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Stewart Smith

Despicable Me 2

Despicable Me 2 posterAll those years ago, back when Shrek came out, it was considered a huge success. It had a story which felt easy to get sucked into, with a unique theme and a punchy comedic style as well as characters of various, specific personalities and a convincing chemistry. Three years later, in response to this success, Shrek 2 was released. And unlike most modern sequels, it actually wasn’t bad.

However, many of the things which made Shrek great were different from the things that made Shrek 2 great. While the characters remained as lively as ever, the story had a little less impact. It did, however, feel more epic; more drawn out. And while it dealt with more complicated themes, it did so in a way so as not to subtract from the overall atmosphere of the film.

I think that this relationship between Shrek and Shrek 2 is somewhat mirrored in the more recent Despicable Me and its new sequel, Despicable Me 2.  The original film followed Gru (Steve Carell), a diabolical supervillain with plans to steal the moon out of the sky. However, when complications arise, he is forced to adopt three orphan girls in order to remain on track. (Then he increasingly grows attached, rethinks his life, et cetera et cetera)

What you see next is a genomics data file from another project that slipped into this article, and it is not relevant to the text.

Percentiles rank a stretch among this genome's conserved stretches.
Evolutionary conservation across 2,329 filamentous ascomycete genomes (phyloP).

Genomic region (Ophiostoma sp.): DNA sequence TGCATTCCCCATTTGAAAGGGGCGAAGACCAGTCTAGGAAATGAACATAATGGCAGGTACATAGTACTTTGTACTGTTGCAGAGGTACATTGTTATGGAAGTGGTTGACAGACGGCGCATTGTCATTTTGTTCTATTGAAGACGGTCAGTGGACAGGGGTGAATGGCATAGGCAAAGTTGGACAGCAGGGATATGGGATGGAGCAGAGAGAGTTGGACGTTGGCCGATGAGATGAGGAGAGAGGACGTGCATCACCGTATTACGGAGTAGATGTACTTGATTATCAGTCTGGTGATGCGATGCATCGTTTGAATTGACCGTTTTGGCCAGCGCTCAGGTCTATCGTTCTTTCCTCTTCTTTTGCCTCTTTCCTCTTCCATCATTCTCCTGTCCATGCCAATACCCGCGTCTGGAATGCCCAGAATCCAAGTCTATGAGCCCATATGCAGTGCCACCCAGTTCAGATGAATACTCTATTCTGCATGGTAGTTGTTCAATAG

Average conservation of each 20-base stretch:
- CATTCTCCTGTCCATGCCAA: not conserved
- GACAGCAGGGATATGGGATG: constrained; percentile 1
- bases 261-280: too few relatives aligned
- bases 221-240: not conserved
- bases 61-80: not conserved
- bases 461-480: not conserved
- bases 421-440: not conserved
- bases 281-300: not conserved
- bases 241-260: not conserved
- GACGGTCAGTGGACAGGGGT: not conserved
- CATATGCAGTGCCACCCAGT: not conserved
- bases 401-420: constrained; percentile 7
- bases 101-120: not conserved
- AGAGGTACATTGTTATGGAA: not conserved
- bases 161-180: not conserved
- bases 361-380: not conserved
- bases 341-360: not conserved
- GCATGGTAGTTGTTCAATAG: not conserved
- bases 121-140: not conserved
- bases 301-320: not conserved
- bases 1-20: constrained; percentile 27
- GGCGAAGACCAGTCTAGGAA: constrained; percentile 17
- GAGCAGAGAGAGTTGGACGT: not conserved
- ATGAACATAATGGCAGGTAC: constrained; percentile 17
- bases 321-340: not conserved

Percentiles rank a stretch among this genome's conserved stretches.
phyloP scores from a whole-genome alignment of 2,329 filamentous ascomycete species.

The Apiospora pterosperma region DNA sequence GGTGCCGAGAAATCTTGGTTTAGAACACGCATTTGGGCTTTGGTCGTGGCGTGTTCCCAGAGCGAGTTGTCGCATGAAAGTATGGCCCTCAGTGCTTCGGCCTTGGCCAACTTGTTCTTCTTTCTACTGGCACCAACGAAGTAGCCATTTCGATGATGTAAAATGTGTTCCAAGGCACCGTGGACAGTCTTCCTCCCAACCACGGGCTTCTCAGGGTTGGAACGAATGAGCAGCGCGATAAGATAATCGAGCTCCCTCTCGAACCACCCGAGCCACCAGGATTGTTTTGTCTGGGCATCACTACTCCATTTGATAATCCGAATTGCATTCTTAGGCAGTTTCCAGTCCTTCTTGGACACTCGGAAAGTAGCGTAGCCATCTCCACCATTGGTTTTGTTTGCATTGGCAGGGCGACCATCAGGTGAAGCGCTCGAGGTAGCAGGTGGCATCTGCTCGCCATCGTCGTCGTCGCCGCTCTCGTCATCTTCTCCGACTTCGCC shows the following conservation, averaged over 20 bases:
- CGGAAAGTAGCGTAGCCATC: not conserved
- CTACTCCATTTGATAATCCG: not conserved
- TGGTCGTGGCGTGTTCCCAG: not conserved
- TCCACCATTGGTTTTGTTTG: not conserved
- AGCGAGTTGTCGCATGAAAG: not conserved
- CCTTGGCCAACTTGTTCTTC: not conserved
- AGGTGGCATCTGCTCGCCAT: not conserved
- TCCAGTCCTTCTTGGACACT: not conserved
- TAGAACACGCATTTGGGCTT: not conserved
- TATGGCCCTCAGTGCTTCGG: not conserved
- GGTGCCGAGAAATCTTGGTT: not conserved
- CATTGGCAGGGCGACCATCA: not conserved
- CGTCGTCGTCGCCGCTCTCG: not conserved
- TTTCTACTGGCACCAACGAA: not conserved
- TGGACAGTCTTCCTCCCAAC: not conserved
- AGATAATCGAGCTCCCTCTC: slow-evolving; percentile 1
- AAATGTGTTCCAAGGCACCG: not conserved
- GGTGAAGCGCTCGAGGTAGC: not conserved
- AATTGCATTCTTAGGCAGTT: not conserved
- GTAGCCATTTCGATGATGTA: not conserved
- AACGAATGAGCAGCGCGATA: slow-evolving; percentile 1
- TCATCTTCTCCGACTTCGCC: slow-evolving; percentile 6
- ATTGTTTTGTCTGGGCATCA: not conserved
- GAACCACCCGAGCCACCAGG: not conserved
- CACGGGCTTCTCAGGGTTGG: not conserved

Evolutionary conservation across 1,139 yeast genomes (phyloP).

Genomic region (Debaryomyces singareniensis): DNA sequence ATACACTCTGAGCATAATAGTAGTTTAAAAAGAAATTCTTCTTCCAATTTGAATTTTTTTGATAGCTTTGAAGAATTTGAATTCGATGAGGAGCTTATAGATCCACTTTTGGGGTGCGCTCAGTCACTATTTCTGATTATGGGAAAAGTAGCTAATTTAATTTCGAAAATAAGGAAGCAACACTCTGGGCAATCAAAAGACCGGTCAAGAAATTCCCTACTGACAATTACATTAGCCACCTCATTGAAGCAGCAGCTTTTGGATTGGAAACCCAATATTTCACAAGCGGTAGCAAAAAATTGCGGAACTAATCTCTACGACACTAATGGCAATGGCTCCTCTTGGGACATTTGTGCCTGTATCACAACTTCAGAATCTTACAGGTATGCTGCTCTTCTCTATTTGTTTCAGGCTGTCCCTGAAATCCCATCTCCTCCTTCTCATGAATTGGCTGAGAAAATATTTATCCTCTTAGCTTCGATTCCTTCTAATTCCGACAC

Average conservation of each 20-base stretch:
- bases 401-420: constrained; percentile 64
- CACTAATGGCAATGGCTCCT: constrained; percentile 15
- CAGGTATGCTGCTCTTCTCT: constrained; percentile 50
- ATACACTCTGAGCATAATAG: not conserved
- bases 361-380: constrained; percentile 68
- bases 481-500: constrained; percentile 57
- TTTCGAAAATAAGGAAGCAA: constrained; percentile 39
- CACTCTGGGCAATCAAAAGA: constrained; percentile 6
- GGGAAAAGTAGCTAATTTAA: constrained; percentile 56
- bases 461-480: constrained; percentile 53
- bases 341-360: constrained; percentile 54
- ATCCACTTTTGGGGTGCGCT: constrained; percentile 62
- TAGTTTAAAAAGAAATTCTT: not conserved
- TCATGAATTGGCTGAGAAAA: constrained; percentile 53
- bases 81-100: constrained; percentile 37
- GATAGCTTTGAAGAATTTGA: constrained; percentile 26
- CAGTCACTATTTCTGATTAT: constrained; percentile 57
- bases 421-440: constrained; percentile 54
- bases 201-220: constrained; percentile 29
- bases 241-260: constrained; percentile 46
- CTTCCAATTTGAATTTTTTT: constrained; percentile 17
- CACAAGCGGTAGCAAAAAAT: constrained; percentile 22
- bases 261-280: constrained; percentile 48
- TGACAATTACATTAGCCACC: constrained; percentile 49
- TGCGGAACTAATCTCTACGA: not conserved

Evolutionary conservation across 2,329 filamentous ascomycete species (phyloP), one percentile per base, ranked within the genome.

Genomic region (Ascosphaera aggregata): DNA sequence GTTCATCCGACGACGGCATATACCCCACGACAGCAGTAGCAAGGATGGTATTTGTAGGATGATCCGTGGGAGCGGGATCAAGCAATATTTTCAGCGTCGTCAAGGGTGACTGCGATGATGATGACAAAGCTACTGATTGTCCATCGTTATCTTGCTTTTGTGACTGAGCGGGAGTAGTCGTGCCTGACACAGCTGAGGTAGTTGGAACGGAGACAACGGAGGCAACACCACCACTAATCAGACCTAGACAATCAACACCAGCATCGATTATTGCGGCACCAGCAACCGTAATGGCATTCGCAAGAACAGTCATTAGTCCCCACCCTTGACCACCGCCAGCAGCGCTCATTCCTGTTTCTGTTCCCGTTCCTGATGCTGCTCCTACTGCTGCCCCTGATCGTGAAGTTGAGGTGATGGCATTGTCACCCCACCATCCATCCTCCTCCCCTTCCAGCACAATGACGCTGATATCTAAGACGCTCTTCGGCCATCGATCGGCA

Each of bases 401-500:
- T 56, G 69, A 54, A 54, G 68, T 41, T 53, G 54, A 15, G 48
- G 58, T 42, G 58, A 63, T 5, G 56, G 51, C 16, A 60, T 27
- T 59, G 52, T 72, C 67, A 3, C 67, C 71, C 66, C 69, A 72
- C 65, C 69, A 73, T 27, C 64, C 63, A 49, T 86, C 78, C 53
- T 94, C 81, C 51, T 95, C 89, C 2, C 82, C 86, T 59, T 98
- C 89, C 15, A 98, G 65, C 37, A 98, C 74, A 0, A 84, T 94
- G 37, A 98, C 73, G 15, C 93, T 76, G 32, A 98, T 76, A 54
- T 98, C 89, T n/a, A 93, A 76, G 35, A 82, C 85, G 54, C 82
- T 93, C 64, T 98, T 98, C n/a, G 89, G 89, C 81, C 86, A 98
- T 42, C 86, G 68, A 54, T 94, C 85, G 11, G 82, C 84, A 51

In this film, Gru is enlisted by a government organization to assist in the search for a new villainous threat. Helping him is his female partner (you know what that means), Lucy Wilde (Kristen Wiig).

Unlike the first film, which was fairly linear in nature, this movie jumps into several subplots, most of which address central themes, such as the childhood need for a mother and teenage detachment. However, while these make up some of the more serious segments of the story, there’s plenty of action and humor to go around. Like with Shrek 2, this story feels a lot less constrained, and that attitude alone manages to carry the movie’s faults, such as its slightly weaker plot.

The best thing about Despicable Me 2, however, is its humor. Don’t get me wrong, it has fart jokes (it is a kids’ movie), but it also has a lot of more clever humor, including some references which will probably miss kids entirely. Overall, it is consistently funny, and if you’re like me, it shouldn’t leave you bored for a second.


Age Recommendation: Are you afraid of exposing your kid to a few fart jokes? If so, fine, don’t take them. But I really think this movie is pretty much suitable for everyone.

Final Verdict: A lively continuation of the first film, which, although being somewhat predictable, is captivating the whole way through. 9/10

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